In a last-minute move, Arizona and federal regulators have shut down a co-op from selling plans to Obamacare customers.
That brings the number of taxpayer-funded Obamacare insurance startups to close down to 11, with open enrollment starting on Nov. 1.
State regulators have suspended the company that operates as Meritus Health Partners and Meritus Health Mutual Partners to ability to sell or renew plans to Obamacare customers for 2016. The federal government kicked the co-op out from offering plans on the Obamacare marketplaces.
The Arizona Department of Insurance had issued an order of supervision against the company, requiring that the insurer no longer offer plans after the end of the year.
Meritus did not choose to accept the order of supervision. The company's CEO said that the order "really caught us by surprise," according to a report in the Arizona Republic. CEO Tom Zumtobel said that he couldn't get feedback from state regulators on what they needed to do, according to the Republic's report.
The reason appears to be linked to financial woes, which have doomed the other 10 co-ops. Meritus received $93 million in federal start-up and solvency loans but has yet to make a profit and has lost more than $78 million since it started, the department said.
The decision on Friday comes two days before open enrollment kicks off for Obamacare. It means that all of Meritus' customers will need to find a new plan.
Meritus has more than 50,000 customers, the Republic said.
Arizona's Department of Insurance said that there are expected to be eight companies on the exchange offering about 120 individual plans and three companies offer 15 small group plans.
Meritus is the second co-op to fold this week, with Utah's co-op already announcing it won't offer plans in 2016. In addition, New York's co-op Health Republic will shut down a month early at the end of November. It had originally planned to offer plans until the end of the year, but regulators said its financial woes are worse than originally thought.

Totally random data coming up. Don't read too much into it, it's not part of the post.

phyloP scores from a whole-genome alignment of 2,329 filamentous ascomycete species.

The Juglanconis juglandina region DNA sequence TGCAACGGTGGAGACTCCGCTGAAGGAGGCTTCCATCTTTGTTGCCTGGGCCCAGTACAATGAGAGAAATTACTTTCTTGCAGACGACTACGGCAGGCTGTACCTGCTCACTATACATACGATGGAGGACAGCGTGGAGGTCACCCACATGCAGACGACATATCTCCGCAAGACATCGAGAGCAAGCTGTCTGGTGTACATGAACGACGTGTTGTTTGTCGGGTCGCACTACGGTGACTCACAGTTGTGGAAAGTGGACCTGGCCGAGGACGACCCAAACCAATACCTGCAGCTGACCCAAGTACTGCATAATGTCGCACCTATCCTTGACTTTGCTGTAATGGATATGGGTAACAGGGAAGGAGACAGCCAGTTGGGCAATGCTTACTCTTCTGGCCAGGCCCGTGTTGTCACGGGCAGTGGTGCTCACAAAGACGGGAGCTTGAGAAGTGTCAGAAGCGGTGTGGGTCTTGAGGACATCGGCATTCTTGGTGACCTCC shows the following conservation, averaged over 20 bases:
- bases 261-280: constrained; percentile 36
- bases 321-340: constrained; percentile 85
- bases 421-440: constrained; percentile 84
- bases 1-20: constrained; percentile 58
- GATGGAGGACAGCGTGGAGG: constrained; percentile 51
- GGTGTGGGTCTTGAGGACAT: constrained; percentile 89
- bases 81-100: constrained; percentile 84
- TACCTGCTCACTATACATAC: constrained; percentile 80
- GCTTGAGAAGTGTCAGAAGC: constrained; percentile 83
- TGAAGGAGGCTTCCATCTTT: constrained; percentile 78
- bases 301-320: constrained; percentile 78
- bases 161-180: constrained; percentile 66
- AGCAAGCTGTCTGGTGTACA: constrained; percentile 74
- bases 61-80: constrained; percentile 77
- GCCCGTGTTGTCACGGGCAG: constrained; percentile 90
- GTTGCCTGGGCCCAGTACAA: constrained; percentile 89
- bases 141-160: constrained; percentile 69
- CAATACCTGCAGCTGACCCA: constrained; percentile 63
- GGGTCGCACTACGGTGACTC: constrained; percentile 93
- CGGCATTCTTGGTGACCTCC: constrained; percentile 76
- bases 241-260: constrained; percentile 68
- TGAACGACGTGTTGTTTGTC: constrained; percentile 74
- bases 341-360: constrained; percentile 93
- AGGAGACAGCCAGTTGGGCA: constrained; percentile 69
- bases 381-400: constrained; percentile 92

The Affordable Care Act created 23 public and nonprofit co-ops to spur more competition on the Obamacare exchanges. So far 11 have shut down, mainly due to financial problems.
A reason that many have given for closing up shop is a lack of federal funding from a program intended to mitigate insurance losses.
Republicans have seized on the co-op failure, saying that the law has wasted taxpayer money.
"With 11 of 23 co-ops shutting down, the cost now tops $1.1 billion — a nasty Halloween trick for taxpayers," said Rep. Fred Upton, R-Mich., chairman of the House Energy & Commerce Committee. The committee will hold a hearing on the co-ops next week.
The Centers for Medicare and Medicaid Services, which oversees the co-op,said that its priority is to ensure access to marketplace customers.
"We are working with Arizona officials to do everything possible to make sure consumers stay covered," the agency said.
The administration has said that it had expected some co-ops to have problems since they are startups.